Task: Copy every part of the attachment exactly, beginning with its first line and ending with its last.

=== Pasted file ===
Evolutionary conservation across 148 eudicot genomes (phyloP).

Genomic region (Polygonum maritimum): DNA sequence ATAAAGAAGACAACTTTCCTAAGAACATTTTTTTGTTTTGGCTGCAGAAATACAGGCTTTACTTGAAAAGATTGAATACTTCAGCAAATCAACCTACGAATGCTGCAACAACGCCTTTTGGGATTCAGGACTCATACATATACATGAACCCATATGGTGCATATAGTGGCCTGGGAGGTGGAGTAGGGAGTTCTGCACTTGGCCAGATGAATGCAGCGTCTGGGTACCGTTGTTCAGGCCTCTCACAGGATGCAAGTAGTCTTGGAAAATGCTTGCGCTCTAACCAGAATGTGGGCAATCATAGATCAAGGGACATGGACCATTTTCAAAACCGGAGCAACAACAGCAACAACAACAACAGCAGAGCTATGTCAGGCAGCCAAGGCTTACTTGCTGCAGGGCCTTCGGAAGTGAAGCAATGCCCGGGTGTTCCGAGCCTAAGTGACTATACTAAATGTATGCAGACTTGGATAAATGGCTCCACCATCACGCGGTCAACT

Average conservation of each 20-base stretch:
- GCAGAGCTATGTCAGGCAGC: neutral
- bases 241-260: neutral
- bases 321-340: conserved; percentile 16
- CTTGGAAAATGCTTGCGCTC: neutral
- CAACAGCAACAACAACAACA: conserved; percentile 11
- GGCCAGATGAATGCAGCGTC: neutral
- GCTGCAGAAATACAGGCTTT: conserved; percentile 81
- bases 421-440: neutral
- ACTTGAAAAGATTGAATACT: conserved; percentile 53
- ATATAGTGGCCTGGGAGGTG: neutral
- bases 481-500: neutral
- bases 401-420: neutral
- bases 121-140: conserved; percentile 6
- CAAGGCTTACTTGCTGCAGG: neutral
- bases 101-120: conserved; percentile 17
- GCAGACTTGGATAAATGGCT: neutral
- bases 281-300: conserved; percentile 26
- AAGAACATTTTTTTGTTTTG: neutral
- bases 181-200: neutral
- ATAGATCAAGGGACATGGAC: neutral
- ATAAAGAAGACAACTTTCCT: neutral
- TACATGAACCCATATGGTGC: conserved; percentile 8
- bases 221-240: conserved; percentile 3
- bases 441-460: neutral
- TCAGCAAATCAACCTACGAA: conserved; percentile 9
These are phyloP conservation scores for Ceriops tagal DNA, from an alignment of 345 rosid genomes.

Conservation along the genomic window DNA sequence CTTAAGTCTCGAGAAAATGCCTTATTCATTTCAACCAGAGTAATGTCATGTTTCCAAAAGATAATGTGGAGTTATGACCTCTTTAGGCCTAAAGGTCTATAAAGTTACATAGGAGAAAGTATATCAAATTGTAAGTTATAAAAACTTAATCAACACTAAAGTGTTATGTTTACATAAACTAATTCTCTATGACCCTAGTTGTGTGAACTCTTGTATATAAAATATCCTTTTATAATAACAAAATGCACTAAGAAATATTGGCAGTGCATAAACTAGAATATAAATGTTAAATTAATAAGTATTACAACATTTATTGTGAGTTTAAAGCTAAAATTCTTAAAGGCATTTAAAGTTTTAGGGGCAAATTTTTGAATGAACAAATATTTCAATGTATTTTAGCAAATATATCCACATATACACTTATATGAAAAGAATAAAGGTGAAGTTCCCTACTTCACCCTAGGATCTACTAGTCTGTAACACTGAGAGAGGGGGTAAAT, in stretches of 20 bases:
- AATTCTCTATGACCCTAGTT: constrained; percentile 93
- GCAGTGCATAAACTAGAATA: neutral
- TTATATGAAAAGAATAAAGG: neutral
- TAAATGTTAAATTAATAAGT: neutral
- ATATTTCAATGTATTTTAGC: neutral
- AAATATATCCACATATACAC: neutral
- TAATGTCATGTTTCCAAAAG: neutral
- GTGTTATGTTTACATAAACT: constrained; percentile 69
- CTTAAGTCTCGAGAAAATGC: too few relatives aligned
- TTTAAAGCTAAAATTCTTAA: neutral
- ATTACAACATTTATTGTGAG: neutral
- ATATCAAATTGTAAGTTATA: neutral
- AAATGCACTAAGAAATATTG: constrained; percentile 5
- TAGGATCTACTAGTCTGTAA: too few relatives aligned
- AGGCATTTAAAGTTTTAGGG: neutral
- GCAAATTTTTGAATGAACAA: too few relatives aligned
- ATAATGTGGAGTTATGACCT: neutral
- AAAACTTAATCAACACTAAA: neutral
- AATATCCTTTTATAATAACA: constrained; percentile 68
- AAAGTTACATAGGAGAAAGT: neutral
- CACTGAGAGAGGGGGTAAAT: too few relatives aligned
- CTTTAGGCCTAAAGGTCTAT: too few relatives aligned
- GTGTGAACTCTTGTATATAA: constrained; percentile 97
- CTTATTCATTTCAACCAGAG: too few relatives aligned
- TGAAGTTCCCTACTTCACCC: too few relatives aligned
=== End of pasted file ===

Evolutionary conservation across 148 eudicot genomes (phyloP).

Genomic region (Polygonum maritimum): DNA sequence ATAAAGAAGACAACTTTCCTAAGAACATTTTTTTGTTTTGGCTGCAGAAATACAGGCTTTACTTGAAAAGATTGAATACTTCAGCAAATCAACCTACGAATGCTGCAACAACGCCTTTTGGGATTCAGGACTCATACATATACATGAACCCATATGGTGCATATAGTGGCCTGGGAGGTGGAGTAGGGAGTTCTGCACTTGGCCAGATGAATGCAGCGTCTGGGTACCGTTGTTCAGGCCTCTCACAGGATGCAAGTAGTCTTGGAAAATGCTTGCGCTCTAACCAGAATGTGGGCAATCATAGATCAAGGGACATGGACCATTTTCAAAACCGGAGCAACAACAGCAACAACAACAACAGCAGAGCTATGTCAGGCAGCCAAGGCTTACTTGCTGCAGGGCCTTCGGAAGTGAAGCAATGCCCGGGTGTTCCGAGCCTAAGTGACTATACTAAATGTATGCAGACTTGGATAAATGGCTCCACCATCACGCGGTCAACT

Average conservation of each 20-base stretch:
- GCAGAGCTATGTCAGGCAGC: neutral
- bases 241-260: neutral
- bases 321-340: conserved; percentile 16
- CTTGGAAAATGCTTGCGCTC: neutral
- CAACAGCAACAACAACAACA: conserved; percentile 11
- GGCCAGATGAATGCAGCGTC: neutral
- GCTGCAGAAATACAGGCTTT: conserved; percentile 81
- bases 421-440: neutral
- ACTTGAAAAGATTGAATACT: conserved; percentile 53
- ATATAGTGGCCTGGGAGGTG: neutral
- bases 481-500: neutral
- bases 401-420: neutral
- bases 121-140: conserved; percentile 6
- CAAGGCTTACTTGCTGCAGG: neutral
- bases 101-120: conserved; percentile 17
- GCAGACTTGGATAAATGGCT: neutral
- bases 281-300: conserved; percentile 26
- AAGAACATTTTTTTGTTTTG: neutral
- bases 181-200: neutral
- ATAGATCAAGGGACATGGAC: neutral
- ATAAAGAAGACAACTTTCCT: neutral
- TACATGAACCCATATGGTGC: conserved; percentile 8
- bases 221-240: conserved; percentile 3
- bases 441-460: neutral
- TCAGCAAATCAACCTACGAA: conserved; percentile 9
These are phyloP conservation scores for Ceriops tagal DNA, from an alignment of 345 rosid genomes.

Conservation along the genomic window DNA sequence CTTAAGTCTCGAGAAAATGCCTTATTCATTTCAACCAGAGTAATGTCATGTTTCCAAAAGATAATGTGGAGTTATGACCTCTTTAGGCCTAAAGGTCTATAAAGTTACATAGGAGAAAGTATATCAAATTGTAAGTTATAAAAACTTAATCAACACTAAAGTGTTATGTTTACATAAACTAATTCTCTATGACCCTAGTTGTGTGAACTCTTGTATATAAAATATCCTTTTATAATAACAAAATGCACTAAGAAATATTGGCAGTGCATAAACTAGAATATAAATGTTAAATTAATAAGTATTACAACATTTATTGTGAGTTTAAAGCTAAAATTCTTAAAGGCATTTAAAGTTTTAGGGGCAAATTTTTGAATGAACAAATATTTCAATGTATTTTAGCAAATATATCCACATATACACTTATATGAAAAGAATAAAGGTGAAGTTCCCTACTTCACCCTAGGATCTACTAGTCTGTAACACTGAGAGAGGGGGTAAAT, in stretches of 20 bases:
- AATTCTCTATGACCCTAGTT: constrained; percentile 93
- GCAGTGCATAAACTAGAATA: neutral
- TTATATGAAAAGAATAAAGG: neutral
- TAAATGTTAAATTAATAAGT: neutral
- ATATTTCAATGTATTTTAGC: neutral
- AAATATATCCACATATACAC: neutral
- TAATGTCATGTTTCCAAAAG: neutral
- GTGTTATGTTTACATAAACT: constrained; percentile 69
- CTTAAGTCTCGAGAAAATGC: too few relatives aligned
- TTTAAAGCTAAAATTCTTAA: neutral
- ATTACAACATTTATTGTGAG: neutral
- ATATCAAATTGTAAGTTATA: neutral
- AAATGCACTAAGAAATATTG: constrained; percentile 5
- TAGGATCTACTAGTCTGTAA: too few relatives aligned
- AGGCATTTAAAGTTTTAGGG: neutral
- GCAAATTTTTGAATGAACAA: too few relatives aligned
- ATAATGTGGAGTTATGACCT: neutral
- AAAACTTAATCAACACTAAA: neutral
- AATATCCTTTTATAATAACA: constrained; percentile 68
- AAAGTTACATAGGAGAAAGT: neutral
- CACTGAGAGAGGGGGTAAAT: too few relatives aligned
- CTTTAGGCCTAAAGGTCTAT: too few relatives aligned
- GTGTGAACTCTTGTATATAA: constrained; percentile 97
- CTTATTCATTTCAACCAGAG: too few relatives aligned
- TGAAGTTCCCTACTTCACCC: too few relatives aligned